Joey Two Hats, a member of the 501st Legion’s Florida Garrison, has a theory that the blonde girl in the Christmas pictures below is the same girl as in the above pictures. He surmises that it may be possible that Carol began wearing the school jacket about six to eight years after the Christmas pictures were taken, when Carol was a freshman.






This is the same side of the house where the picture of Carol was taken, although she may not have necessarily lived there.




These people are different. Are they related? Friends or relatives? The man seems to be the owner of this very beautiful boat. The keys are in his hand, meaning it is time to cast off. 

Notice Carol’s friend, the pretty, all-American girl on the right, standing up. She is in several pictures. What a beautiful, radiant smile she has!




While underway, the mystery person behind the camera snaps her picture. I’m thinking it’s the dad, and the boat owner is a buddy of his, or maybe even his brother.

Below, the boat is docked at Trenton Cold Storage, which is located in Ontario, Canada. So wherever this family lived, it was either in Canada or in New York, near the border (in one picture, there’s a bottle of Genessee beer, which was brewed in New York).


Below is a small photo of Trenton Cold Storage pulled from their website; the buildings are undeniably identical.


Here’s a picture of what it looks like today:


A nice aerial shot of the park and Trenton Cold Storage; you can still see the box-like tower that juts up from the roof, and the stone pier where the boats were tied up in the 50s, when the picture was taken

A sailboat on Lake Ontario, seen either on the way to or from the marina.


The below bridge most probably spans the Genessee River. The boat this photo was taken from appears to be a sailboat, although the water is too calm for sailing; no wind. It was probably under power when it was cruising up the river one late afternoon, as the sun grew lower in the sky, and the shadows got longer. Another day will soon be gone forever.






Halloween in the 1950s, and this young woman has chosen a gypsy costume, with a mask. The Halloween party will be starting later that evening at a neighbor’s house, but while the sun is still in the sky it’s a good time for a quick snapshot. 

Here, hold the jack-o-lantern you spent so much time carving!

Here’s a young man holding what looks like the same jack-o-lantern, taken at the same time. These are probably the little boy and girl as seen in the pictures Christmas morning (below); I do not know if all these slides are from the same roll, or how long the film stayed in the camera before it was finally processed.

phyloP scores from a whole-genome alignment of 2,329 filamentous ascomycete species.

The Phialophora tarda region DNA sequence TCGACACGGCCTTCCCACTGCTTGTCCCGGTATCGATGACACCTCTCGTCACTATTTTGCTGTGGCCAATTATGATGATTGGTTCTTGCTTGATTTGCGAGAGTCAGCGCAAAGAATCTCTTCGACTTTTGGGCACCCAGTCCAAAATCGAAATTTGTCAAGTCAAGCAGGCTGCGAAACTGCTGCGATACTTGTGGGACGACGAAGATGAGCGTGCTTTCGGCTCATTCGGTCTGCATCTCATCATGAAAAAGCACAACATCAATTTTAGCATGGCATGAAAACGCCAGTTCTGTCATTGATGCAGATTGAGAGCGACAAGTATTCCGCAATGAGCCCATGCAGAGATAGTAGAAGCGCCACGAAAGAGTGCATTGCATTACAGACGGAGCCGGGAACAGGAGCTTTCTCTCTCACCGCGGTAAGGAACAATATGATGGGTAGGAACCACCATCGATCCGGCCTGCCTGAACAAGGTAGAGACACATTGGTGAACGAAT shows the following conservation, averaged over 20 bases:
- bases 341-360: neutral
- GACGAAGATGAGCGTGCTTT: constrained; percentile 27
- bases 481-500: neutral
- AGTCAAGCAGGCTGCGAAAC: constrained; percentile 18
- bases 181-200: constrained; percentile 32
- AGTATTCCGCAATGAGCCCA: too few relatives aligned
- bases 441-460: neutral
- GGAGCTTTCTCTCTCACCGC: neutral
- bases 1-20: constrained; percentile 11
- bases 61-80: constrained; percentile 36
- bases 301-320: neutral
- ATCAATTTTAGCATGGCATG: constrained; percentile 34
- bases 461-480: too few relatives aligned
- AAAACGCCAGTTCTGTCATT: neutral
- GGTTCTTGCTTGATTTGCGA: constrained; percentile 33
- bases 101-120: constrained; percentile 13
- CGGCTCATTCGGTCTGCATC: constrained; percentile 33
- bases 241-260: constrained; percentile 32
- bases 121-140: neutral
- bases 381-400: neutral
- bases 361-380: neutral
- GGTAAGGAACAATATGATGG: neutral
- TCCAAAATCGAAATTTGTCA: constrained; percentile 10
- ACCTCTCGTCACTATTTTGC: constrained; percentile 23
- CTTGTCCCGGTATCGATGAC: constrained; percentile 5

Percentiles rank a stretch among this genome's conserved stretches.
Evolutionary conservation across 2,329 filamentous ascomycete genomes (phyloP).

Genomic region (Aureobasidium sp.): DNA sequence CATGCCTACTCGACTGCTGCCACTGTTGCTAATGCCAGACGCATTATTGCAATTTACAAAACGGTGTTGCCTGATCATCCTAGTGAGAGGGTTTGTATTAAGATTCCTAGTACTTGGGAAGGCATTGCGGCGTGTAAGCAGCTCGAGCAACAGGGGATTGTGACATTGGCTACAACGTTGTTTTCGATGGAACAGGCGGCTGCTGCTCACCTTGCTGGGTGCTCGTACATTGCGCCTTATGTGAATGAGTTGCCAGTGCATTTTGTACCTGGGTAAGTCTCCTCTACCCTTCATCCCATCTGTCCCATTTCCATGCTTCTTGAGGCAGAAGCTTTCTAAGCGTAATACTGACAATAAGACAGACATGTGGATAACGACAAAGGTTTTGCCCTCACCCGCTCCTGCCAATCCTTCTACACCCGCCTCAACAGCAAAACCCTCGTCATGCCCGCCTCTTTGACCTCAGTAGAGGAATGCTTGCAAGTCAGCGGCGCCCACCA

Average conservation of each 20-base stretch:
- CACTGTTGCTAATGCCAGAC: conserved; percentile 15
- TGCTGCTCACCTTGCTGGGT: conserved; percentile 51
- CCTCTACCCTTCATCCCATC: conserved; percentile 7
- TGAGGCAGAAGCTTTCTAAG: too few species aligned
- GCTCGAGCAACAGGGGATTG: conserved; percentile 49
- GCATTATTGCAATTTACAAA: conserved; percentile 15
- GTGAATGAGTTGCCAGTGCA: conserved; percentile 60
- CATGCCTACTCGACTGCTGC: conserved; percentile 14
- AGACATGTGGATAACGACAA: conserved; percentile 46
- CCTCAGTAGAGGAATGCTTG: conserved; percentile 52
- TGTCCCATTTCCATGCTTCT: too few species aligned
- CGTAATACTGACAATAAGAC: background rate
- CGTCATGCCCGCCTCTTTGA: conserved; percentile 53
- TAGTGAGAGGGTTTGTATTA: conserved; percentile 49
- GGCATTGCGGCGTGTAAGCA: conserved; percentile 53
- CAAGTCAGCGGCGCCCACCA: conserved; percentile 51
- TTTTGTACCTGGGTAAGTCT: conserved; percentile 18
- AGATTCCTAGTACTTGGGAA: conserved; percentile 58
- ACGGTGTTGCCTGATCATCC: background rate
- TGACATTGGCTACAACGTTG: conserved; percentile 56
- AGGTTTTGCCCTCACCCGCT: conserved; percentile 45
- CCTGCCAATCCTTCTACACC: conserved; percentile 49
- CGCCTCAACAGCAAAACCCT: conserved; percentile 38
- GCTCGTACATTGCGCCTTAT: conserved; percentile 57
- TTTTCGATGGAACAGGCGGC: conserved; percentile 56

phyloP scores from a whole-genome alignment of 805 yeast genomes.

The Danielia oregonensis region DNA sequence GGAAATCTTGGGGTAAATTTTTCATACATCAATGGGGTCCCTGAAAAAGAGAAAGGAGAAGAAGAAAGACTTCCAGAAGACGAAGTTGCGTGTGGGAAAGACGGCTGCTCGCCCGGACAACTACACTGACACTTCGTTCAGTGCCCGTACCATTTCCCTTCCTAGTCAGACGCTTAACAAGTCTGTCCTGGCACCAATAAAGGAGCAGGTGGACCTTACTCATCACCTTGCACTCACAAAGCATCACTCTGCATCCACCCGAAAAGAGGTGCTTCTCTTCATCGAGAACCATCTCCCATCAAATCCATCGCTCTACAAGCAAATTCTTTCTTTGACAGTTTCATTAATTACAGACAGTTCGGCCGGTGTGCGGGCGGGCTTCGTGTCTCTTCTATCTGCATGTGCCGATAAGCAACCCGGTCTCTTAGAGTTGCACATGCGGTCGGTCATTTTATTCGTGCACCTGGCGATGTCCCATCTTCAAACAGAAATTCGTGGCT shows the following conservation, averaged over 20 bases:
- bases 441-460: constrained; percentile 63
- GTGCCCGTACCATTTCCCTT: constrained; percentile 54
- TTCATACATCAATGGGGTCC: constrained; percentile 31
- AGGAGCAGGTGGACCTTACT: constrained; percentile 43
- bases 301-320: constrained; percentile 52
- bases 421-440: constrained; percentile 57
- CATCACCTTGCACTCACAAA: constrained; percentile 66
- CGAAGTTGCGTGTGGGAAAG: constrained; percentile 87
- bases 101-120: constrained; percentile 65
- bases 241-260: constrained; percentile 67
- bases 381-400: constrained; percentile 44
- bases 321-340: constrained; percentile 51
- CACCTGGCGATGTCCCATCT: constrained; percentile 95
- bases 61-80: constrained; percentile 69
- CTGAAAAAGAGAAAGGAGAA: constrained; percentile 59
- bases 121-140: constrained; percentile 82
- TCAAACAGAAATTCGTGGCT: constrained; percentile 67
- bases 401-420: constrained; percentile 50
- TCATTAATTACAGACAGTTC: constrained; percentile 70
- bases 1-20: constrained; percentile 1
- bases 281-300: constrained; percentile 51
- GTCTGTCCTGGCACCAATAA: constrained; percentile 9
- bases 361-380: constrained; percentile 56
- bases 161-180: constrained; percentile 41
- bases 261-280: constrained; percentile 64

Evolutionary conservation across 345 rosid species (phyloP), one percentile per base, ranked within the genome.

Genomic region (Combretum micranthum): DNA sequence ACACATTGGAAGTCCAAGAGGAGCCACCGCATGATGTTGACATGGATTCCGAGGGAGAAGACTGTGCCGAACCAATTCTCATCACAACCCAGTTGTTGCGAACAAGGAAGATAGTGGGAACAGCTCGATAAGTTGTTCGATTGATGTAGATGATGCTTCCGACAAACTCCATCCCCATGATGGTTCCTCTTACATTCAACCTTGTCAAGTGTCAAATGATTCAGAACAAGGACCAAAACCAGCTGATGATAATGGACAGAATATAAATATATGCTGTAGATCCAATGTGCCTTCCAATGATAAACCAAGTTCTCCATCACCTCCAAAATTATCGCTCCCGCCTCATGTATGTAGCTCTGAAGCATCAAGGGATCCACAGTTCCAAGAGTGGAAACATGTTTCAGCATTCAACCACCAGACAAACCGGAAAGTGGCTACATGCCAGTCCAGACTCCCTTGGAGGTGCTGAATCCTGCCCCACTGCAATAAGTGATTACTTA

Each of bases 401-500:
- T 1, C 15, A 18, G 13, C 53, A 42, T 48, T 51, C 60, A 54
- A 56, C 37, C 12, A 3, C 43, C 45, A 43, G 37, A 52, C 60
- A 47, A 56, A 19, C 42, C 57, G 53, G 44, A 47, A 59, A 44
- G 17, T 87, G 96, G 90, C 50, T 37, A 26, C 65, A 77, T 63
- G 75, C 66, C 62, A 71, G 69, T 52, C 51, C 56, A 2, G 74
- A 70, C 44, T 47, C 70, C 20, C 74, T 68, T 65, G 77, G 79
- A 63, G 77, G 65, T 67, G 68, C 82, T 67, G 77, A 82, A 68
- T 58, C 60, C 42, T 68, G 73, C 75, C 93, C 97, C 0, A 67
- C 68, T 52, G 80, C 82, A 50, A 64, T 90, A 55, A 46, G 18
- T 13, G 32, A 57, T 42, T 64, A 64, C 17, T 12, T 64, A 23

My guess is that these two pictures were taken later, perhaps 1957 or so.

Christmas morning in the fifties: does it get any better than that?

I think not! 
Is it only nostalgia which makes people look back on Christmas in the 1950s with such fondness and longing? Our society today is so jaded, cynical and filled with a sense of entitlement, that this era in American history seems magical.

Note the period wall hangings above the black and white TV (fourteen million TV sets are sold in 1950). The little boy has his lawman hat and his pair of six shooters, just what he wanted from Santa. His sister got ice skates, a new doll and what looks like a make-up case. Life is good this December twenty-fifth. After years of sacrifice and a lack of goods to buy during the war, America went on a spending spree in the 1950s, and subsequently became one of the most powerful economies in the world.

Above: the red box behind the boy is a Lasso ‘Em Bill cowboy costume, made by the Kenton hardware Company, which went out of business in 1952, which puts this picture between 1950-51 (because of the 1951 Chevrolet in a lot of the pictures). Some of these slides are from different years, it looks like. Whoever owned this projector selected these images to be kept available for future viewing. It seems ironic they were forgotten about when the projector was donated to the thrift store.






A huge number of babies were born in the 1950s, giving retailers a huge market for cowboy outfits, toy guns, pedal cars and board games. Few children watched television, and the reception of most sets was fuzzy and intermittent, making toy commercials a poor investment. Thus, the Christmas catalog was born: a way for kids to beg, plead and cajole their parents into buying them new toys they ogled within those magical pages.


Here are a picture of the brother and sister playing in the driveway, and a picture of the little boy when he was much younger, or a different little boy








The little boy and his best friend playing cowboys and Indians in the back yard, as summer surrenders to the onset of autumn.

One season dies, so that another can be born. A day that passes can never be re-lived.


The father built this backyard grill, probably using plans in Mechanics Illustrated, or a home improvement magazine. One weekend he took his Chevrolet down to the hardware store and bought bricks and mortar mix and spent the weekend building his own barbecue pit so his family could grill outside on warm summer evenings. The fifties was a booming time for home improvement projects, now that supplies were no longer needed for the war effort.